Launch Broot

When the installation is complete, you may start broot with either




If your shell is compatible, you should prefer br which enables some features like cd from broot.

You can pass as argument the path you want to see, for example

br ~

Broot renders on stderr and can be ran in a subshell, which means you can also (on unix) do things like

my_unix_command "$(broot some_dir)"

and quit broot with :pp on the selected path. But most often you'll more conveniently simply add your command (and maybe a shorcut) to the config file.



When you start broot, the current directory is displayed, with most often some directories open and some lines truncated, in order to fit the available height.

The first line is called the root, and is currently selected.

From here you may navigate using the following keys:

There are also a few more shortcuts:

and you can define your own shorcuts or triggering keyboard keys.

Fuzzy Patterns

The best way to navigate is by filtering the tree.

This is done simply by typing a few letters.

The pattern filters the tree while you type. It's interpreted in a fuzzy way so that you don't have to type all the letters or even consecutive letters. The best match is automatically selected.

For example:

search hel

Hitting esc clears the current pattern.

Regular Expressions

If there's a / before or after the patten, it's interpreted as a regular expression.

For example /pat+ern would match "" or "some_patttern.rar" but not "pATTern".

If you want the regex to be case insensitive, add the i flag: pat+ern/i.

When you search in broot in a very big directory on a slow disk, broot doesn't always look at all files. It stops when it found enough matches and then rates those matches.

If you think there might be a better match, hidden deeper, you may require a total search, which is a search which look at all files. This is done using the :total_search verb, which may be triggered with the Ctrl-S key combination (you may redefine it, see configuration).

As for other searches, it's interrupted as soon as you type anything.


Flags are displayed at the bottom right, showing the settings regarding hidden files and .gitignore rules.



Initially, broot doesn't show files whose name starts with a dot, or files declared as ignored by a .gitignore file. Permissions and file sizes aren't shown.

This behavior is tuned with several toggles.

name shortcut description
toggle_files files toggle showing files (or just folders)
toggle_git_ignore gi toggle use of .gitignore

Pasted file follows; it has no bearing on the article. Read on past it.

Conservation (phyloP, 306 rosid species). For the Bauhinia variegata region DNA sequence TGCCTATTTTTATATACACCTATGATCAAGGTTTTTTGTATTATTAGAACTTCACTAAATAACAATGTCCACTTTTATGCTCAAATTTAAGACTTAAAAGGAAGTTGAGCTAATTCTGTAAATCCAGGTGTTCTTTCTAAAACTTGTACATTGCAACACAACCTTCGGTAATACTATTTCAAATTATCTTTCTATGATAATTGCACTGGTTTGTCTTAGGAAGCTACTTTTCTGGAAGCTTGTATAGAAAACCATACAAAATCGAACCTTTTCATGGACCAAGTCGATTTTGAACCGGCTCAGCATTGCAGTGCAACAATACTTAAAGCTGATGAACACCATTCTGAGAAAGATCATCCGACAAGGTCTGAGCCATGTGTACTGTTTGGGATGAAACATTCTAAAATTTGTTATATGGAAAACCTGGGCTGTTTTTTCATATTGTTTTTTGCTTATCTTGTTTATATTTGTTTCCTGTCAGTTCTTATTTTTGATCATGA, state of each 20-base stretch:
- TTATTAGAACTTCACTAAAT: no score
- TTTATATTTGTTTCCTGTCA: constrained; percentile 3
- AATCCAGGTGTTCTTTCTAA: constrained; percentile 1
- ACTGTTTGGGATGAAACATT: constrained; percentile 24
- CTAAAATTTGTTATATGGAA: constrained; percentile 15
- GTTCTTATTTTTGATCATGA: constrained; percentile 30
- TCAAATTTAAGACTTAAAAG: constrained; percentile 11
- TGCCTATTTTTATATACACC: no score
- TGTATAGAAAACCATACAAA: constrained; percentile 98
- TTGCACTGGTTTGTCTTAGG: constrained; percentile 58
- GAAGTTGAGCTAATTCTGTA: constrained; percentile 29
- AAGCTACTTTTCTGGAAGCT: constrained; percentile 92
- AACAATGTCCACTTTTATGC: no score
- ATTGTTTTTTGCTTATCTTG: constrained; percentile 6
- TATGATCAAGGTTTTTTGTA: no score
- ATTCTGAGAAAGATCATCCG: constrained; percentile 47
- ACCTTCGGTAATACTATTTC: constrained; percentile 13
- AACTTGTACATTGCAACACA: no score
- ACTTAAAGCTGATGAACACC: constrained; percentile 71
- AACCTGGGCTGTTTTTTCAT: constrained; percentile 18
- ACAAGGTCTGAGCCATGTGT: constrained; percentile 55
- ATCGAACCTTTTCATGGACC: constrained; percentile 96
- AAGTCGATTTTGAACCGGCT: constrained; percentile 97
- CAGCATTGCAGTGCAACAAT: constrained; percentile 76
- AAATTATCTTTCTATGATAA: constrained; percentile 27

toggle_hidden h toggle showing hidden files
toggle_perm perm toggle showing file permissions
toggle_sizes sizes toggle showing sizes
toggle_trim_root t toggle removing nodes at first level too (default)

To apply one, just type a space (or :), then the start of its shortcut, then hit .

For example typing :s then enter will show file and directory sizes:

dev sizes

You may notice a scrollbar on this screenshot. The first level of the tree is always uncut when you display sizes (you're in a special "whale hunt" mode).

Not trimming the root is also possible in normal mode by using the toggle_trim_root toggle.


The displayed size on unix is the space the file takes on disk, that is the number of blocks multiplied by the size of a block. If a file is sparse, a little 's' is displayed next to the size.


The gitignore "toggle" has 3 modes:

mode display filtering
no gi:n .gitignore files aren't applied
yes gi:y .gitignore rules are applied whenever they're found. If the root contains several git projects, it means different visible subtrees follow different sets of rules
auto gi:a if the current root is a git directory or inside one, then the rules are applied. Otherwise they aren't

You don't really have to remember the meaning of those three mode: you may just do :gi to show or hide the git ignored files as desired.

Quitting broot

Other than executing a command leaving broot, there are several ways to quit:

Verbs & Command

When you used a toggle, you executed a command in it simplest form: without argument and independant from the current selection.

The simplest verbs are just executed by typing a space (or :), then its first letters, then enter.

A verb can be related to the current selection. For example typing :p will execute the :parent verb, which focuses the parent of the selection (focusing means taking the selected directory and making it the current root).

Verbs using the selection

The rm verb executes the standard rm command.

It's defined by this couple (invocation, execution):

invocation = "rm"
execution = "/bin/rm -rf {file}"

When you type a verb, the execution pattern is completed using the selection ({file}), the exact command is displayed in the status line:


As for filters, hitting esc clears the command.

Selection based arguments:

name expanded to
{file} the complete path of the current selection
{parent} the complete path of the current selection's parent
{directory} the closest directory, either {file} or {parent}

Verbs using arguments

Some commands not only use the selection but also takes one or several argument(s).

For example mkdir is defined as

invocation = "mkdir {subpath}"
execution = "/bin/mkdir -p {directory}/{subpath}"

(it's now a built-in, you won't see it in the config file)

which means that if you type c/d, and the file /a/b/ is selected, then the created directory would be a/b/c/d.


Before you type a subpath, broot tells you, in red, the argument is missing:


If we type an argument, the command to execute is computed and shown:


In this screenshot, we didn't type mkdir or its start but md. That's because the complete definition of this verb includes this line: